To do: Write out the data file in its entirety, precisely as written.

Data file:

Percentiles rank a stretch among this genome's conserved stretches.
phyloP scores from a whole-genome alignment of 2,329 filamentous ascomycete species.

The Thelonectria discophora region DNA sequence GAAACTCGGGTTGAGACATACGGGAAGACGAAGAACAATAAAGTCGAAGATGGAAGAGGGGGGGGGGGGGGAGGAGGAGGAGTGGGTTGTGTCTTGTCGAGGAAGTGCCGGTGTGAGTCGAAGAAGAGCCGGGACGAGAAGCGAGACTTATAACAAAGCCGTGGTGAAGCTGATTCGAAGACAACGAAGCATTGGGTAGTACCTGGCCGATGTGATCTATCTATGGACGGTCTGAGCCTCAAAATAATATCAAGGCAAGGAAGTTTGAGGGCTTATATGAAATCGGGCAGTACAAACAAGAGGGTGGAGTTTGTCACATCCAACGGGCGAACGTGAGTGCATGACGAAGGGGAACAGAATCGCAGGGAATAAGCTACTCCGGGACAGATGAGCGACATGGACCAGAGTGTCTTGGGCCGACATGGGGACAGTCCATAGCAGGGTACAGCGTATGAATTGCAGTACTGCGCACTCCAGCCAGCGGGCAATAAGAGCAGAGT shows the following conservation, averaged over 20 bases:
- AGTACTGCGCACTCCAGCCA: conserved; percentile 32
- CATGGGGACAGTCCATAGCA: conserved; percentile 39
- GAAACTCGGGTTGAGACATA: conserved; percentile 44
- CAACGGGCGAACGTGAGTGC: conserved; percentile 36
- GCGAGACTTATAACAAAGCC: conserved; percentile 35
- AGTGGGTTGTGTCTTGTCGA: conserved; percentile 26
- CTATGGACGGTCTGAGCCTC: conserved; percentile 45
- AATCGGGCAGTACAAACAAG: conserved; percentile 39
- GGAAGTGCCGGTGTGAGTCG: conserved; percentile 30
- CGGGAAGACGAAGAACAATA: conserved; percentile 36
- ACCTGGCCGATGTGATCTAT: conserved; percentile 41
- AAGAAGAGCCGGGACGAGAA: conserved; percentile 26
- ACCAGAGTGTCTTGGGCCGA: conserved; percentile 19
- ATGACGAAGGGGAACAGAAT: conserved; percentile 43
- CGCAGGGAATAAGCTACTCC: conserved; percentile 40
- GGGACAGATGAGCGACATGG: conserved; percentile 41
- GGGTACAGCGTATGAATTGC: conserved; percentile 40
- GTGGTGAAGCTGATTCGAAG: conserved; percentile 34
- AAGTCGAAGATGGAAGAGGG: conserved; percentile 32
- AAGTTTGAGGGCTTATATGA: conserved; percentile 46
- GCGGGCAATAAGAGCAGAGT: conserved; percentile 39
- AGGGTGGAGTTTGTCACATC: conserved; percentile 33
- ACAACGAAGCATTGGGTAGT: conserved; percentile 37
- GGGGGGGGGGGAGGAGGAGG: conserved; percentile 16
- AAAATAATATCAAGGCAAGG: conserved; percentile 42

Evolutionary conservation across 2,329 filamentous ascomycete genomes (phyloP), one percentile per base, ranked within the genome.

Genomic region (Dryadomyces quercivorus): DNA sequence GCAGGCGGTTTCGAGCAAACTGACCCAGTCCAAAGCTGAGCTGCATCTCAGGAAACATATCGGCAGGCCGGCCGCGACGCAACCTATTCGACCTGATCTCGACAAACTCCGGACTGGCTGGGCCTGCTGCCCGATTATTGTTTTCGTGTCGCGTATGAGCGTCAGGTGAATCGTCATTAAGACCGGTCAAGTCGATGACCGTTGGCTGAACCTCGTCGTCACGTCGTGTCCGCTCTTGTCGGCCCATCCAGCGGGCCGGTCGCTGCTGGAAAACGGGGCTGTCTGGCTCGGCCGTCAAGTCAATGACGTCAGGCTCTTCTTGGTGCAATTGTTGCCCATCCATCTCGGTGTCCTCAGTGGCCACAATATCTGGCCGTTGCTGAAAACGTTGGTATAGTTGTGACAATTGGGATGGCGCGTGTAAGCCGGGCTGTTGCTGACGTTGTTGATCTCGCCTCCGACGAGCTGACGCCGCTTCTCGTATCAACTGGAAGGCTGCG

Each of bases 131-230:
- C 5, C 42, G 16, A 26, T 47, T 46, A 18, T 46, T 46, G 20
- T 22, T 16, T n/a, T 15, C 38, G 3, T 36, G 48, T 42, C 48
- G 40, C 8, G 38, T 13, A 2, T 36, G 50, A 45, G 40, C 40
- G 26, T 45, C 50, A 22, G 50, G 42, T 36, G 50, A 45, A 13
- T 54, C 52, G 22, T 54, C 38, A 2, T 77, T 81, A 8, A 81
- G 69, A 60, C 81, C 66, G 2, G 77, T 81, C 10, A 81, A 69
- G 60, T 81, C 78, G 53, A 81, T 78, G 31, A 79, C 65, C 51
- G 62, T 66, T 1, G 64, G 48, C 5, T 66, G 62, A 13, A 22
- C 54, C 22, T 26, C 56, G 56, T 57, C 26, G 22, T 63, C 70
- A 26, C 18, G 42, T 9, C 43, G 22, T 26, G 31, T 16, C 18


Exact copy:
Percentiles rank a stretch among this genome's conserved stretches.
phyloP scores from a whole-genome alignment of 2,329 filamentous ascomycete species.

The Thelonectria discophora region DNA sequence GAAACTCGGGTTGAGACATACGGGAAGACGAAGAACAATAAAGTCGAAGATGGAAGAGGGGGGGGGGGGGGAGGAGGAGGAGTGGGTTGTGTCTTGTCGAGGAAGTGCCGGTGTGAGTCGAAGAAGAGCCGGGACGAGAAGCGAGACTTATAACAAAGCCGTGGTGAAGCTGATTCGAAGACAACGAAGCATTGGGTAGTACCTGGCCGATGTGATCTATCTATGGACGGTCTGAGCCTCAAAATAATATCAAGGCAAGGAAGTTTGAGGGCTTATATGAAATCGGGCAGTACAAACAAGAGGGTGGAGTTTGTCACATCCAACGGGCGAACGTGAGTGCATGACGAAGGGGAACAGAATCGCAGGGAATAAGCTACTCCGGGACAGATGAGCGACATGGACCAGAGTGTCTTGGGCCGACATGGGGACAGTCCATAGCAGGGTACAGCGTATGAATTGCAGTACTGCGCACTCCAGCCAGCGGGCAATAAGAGCAGAGT shows the following conservation, averaged over 20 bases:
- AGTACTGCGCACTCCAGCCA: conserved; percentile 32
- CATGGGGACAGTCCATAGCA: conserved; percentile 39
- GAAACTCGGGTTGAGACATA: conserved; percentile 44
- CAACGGGCGAACGTGAGTGC: conserved; percentile 36
- GCGAGACTTATAACAAAGCC: conserved; percentile 35
- AGTGGGTTGTGTCTTGTCGA: conserved; percentile 26
- CTATGGACGGTCTGAGCCTC: conserved; percentile 45
- AATCGGGCAGTACAAACAAG: conserved; percentile 39
- GGAAGTGCCGGTGTGAGTCG: conserved; percentile 30
- CGGGAAGACGAAGAACAATA: conserved; percentile 36
- ACCTGGCCGATGTGATCTAT: conserved; percentile 41
- AAGAAGAGCCGGGACGAGAA: conserved; percentile 26
- ACCAGAGTGTCTTGGGCCGA: conserved; percentile 19
- ATGACGAAGGGGAACAGAAT: conserved; percentile 43
- CGCAGGGAATAAGCTACTCC: conserved; percentile 40
- GGGACAGATGAGCGACATGG: conserved; percentile 41
- GGGTACAGCGTATGAATTGC: conserved; percentile 40
- GTGGTGAAGCTGATTCGAAG: conserved; percentile 34
- AAGTCGAAGATGGAAGAGGG: conserved; percentile 32
- AAGTTTGAGGGCTTATATGA: conserved; percentile 46
- GCGGGCAATAAGAGCAGAGT: conserved; percentile 39
- AGGGTGGAGTTTGTCACATC: conserved; percentile 33
- ACAACGAAGCATTGGGTAGT: conserved; percentile 37
- GGGGGGGGGGGAGGAGGAGG: conserved; percentile 16
- AAAATAATATCAAGGCAAGG: conserved; percentile 42

Evolutionary conservation across 2,329 filamentous ascomycete genomes (phyloP), one percentile per base, ranked within the genome.

Genomic region (Dryadomyces quercivorus): DNA sequence GCAGGCGGTTTCGAGCAAACTGACCCAGTCCAAAGCTGAGCTGCATCTCAGGAAACATATCGGCAGGCCGGCCGCGACGCAACCTATTCGACCTGATCTCGACAAACTCCGGACTGGCTGGGCCTGCTGCCCGATTATTGTTTTCGTGTCGCGTATGAGCGTCAGGTGAATCGTCATTAAGACCGGTCAAGTCGATGACCGTTGGCTGAACCTCGTCGTCACGTCGTGTCCGCTCTTGTCGGCCCATCCAGCGGGCCGGTCGCTGCTGGAAAACGGGGCTGTCTGGCTCGGCCGTCAAGTCAATGACGTCAGGCTCTTCTTGGTGCAATTGTTGCCCATCCATCTCGGTGTCCTCAGTGGCCACAATATCTGGCCGTTGCTGAAAACGTTGGTATAGTTGTGACAATTGGGATGGCGCGTGTAAGCCGGGCTGTTGCTGACGTTGTTGATCTCGCCTCCGACGAGCTGACGCCGCTTCTCGTATCAACTGGAAGGCTGCG

Each of bases 131-230:
- C 5, C 42, G 16, A 26, T 47, T 46, A 18, T 46, T 46, G 20
- T 22, T 16, T n/a, T 15, C 38, G 3, T 36, G 48, T 42, C 48
- G 40, C 8, G 38, T 13, A 2, T 36, G 50, A 45, G 40, C 40
- G 26, T 45, C 50, A 22, G 50, G 42, T 36, G 50, A 45, A 13
- T 54, C 52, G 22, T 54, C 38, A 2, T 77, T 81, A 8, A 81
- G 69, A 60, C 81, C 66, G 2, G 77, T 81, C 10, A 81, A 69
- G 60, T 81, C 78, G 53, A 81, T 78, G 31, A 79, C 65, C 51
- G 62, T 66, T 1, G 64, G 48, C 5, T 66, G 62, A 13, A 22
- C 54, C 22, T 26, C 56, G 56, T 57, C 26, G 22, T 63, C 70
- A 26, C 18, G 42, T 9, C 43, G 22, T 26, G 31, T 16, C 18